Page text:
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High Schooler Builds Robotic Arm for His Veteran Father

It all started when Robbie Frei missed playing video games with his old man.

Fox News

St. Louis high school student Robbie Frei has used 3D printing technology to build a custom-made robotic arm for his dad, who was injured while stationed in Iraq. Frei first came up with the idea when he realized his dad’s injury meant they could no longer play video games together, something they’d always bonded over. So banking on his robot-building skills the young inventor applied his know-how to create a Nintendo Switch video console that allowed his dad to start gaming again.

“When my dad was injured in the Marines he wasn’t able to play video games with us for about 10 years, and after I created that 3D printed adapter he was able to play with us full speed,” Frei said in a recent interview.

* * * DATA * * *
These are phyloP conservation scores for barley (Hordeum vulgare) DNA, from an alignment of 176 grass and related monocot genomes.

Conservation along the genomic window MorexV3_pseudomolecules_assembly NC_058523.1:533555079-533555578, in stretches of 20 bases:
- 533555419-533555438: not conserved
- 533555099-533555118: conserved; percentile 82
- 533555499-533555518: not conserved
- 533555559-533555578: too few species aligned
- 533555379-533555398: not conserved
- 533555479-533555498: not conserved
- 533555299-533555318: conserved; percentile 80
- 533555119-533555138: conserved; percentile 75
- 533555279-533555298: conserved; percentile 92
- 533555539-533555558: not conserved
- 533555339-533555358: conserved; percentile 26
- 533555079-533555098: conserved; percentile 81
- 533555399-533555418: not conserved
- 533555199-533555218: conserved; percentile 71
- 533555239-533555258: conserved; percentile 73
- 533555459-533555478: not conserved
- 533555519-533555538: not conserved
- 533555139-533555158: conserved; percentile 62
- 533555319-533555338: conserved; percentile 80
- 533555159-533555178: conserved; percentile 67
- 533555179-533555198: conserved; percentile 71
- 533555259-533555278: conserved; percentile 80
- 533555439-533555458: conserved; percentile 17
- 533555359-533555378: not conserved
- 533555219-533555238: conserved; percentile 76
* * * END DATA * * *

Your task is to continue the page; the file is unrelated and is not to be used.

According to Frei, the arm took about three months to make. He was able to create the custom-scanned prosthetic by using his dad’s left hand and then mirroring it to create the new robotic right hand. And while the prosthetic was initially created to help Robbie’s dad play video games, there was an added bonus: He is now also able to throw a ball using his robotic arm.

Unsurprisingly, Frei is planning to further his skills by studying robotics in college and is already a National Merit finalist. Derek Ward, Robbie’s robotic advisor, was not surprised that he was able to make something this impressive at such a young age.

“He knows how to get projects done and comes up with amazing things,” said Ward. “He’s been on the robotics team for six years now. So, just to watch him go from a seventh-grader to a 12th-grader, (I’m) not surprised he can pull something like this off.”